The symptoms of familial chylomicronemia syndrome result directly from the elevated levels of chylomicrons and triglycerides in the bloodstream. Pancreatitis, inflammation of the pancreas, is the most serious symptom, and it is often the first presenting symptom for individuals with this condition. Pancreatic lipase produced by the pancreas partially breaks down the excess chylomicrons, causing irritation and inflammation of the pancreas. The abdominal pain, which can be quite severe, often radiates to the back. Nausea and vomiting occur as well. Patients often need to be hospitalized for treatment; in some cases the pancreatitis leads to life threatening complications. It has been estimated that about 7% of cases of pancreatic may be due to this condition, sometimes undiagnosed.
The pancreatitis may be recurrent, especially if the condition is not yet diagnosed or not being adequately treated, resulting in the need for multiple hospital stays. Over time this can damage the pancreas, diminishing its ability to secrete its normal enzymes and hormones. This can result in the secondary conditions of diabetes, fatty stools, pancreatic calcification, and also in an increased risk of pancreatic cancer.
Eruptive xanthomas also may occur. These are fatty deposits in the skin, most commonly on the soles of the feet, knees, elbows, or on the back or buttocks, though they can form anywhere on the skin. They usually develop over areas of injury or pressure. Sometimes these are very small, but other times they may be bigger than three inches in diameter. Generally they do not hurt, and they tend to disappear a few weeks to months after the chylomicrons and triglyceride levels are returned to normal. Imaging may reveal fatty deposits on other tissues, such as the spleen and kidneys. Imaging may also show an enlarged liver and spleen (hepatosplenomegaly) which results when these organs take up the excess chylomicrons. Blood vessels in the eye may also turn white due to fat deposits (lipemia retinalis), but this does not affect vision.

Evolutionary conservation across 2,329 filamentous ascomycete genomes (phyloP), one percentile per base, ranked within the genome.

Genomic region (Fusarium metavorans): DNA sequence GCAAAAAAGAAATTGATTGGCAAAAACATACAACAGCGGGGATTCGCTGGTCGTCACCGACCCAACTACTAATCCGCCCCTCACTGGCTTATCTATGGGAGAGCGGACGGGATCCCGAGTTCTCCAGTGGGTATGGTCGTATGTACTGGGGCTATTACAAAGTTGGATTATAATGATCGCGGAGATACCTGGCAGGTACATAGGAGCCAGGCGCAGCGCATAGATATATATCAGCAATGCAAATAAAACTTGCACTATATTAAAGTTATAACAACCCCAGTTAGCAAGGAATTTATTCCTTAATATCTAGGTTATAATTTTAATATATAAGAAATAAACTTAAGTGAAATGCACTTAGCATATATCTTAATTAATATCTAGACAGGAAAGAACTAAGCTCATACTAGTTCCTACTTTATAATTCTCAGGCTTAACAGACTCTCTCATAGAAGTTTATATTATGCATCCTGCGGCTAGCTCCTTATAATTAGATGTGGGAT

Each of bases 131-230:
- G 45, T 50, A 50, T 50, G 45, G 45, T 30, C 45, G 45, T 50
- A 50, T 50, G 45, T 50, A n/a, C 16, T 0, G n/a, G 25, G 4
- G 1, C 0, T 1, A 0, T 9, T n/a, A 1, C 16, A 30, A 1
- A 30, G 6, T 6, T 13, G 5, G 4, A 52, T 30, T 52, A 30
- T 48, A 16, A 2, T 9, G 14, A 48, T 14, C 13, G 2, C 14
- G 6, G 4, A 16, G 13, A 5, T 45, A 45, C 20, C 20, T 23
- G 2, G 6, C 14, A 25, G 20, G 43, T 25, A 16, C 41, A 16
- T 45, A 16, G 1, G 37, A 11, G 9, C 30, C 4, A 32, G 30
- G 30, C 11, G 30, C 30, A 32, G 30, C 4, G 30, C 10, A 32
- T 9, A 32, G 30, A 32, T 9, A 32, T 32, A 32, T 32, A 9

Recurrent abdominal pain, nausea, and diarrhea may also occur independent of outright pancreatitis. Other symptoms may include headaches and pain in the muscles or bones. More rarely neurological symptoms may occur, like memory difficulties, tingling or burning sensation in the hands or feet (neuropathy), and depression. Increased risk of gallstones has been noted.
Traditionally it was thought that the condition did not carry an increased risk of atherosclerosis, unlike many other dyslipidemias. However, some recent evidence shows that individuals with familial chylomicronemia may have a slightly increased risk of atherosclerosis, leading to increased risk of heart attack and stroke. These patients may also be at increased risk of chest pain.
Infants with chylomicronemia may not gain weight normally—a condition known as “failure to thrive.” These infants may be jaundiced and colicky with increased irritability, and they may also suffer pancreatitis.
Sometimes an individual may have no symptoms on diagnosis. These individuals may be identified due to abnormal lab values before clinical symptoms have developed or sometimes after a genetic screen.
The symptoms and disease course vary significantly between individuals. Some mutations are more severe, leading to increased levels of chylomicrons and triglycerides, and manifesting with increased symptoms appearing earlier in life. Patients with the Apo CII mutation do not usually display xanthomas or hepatosplenomegaly. Recent diet plays a large role in frequency and severity of symptoms. Patients find their symptoms worsen after eating meals too high in fat; many symptoms resolve if the recommended diet is strictly followed.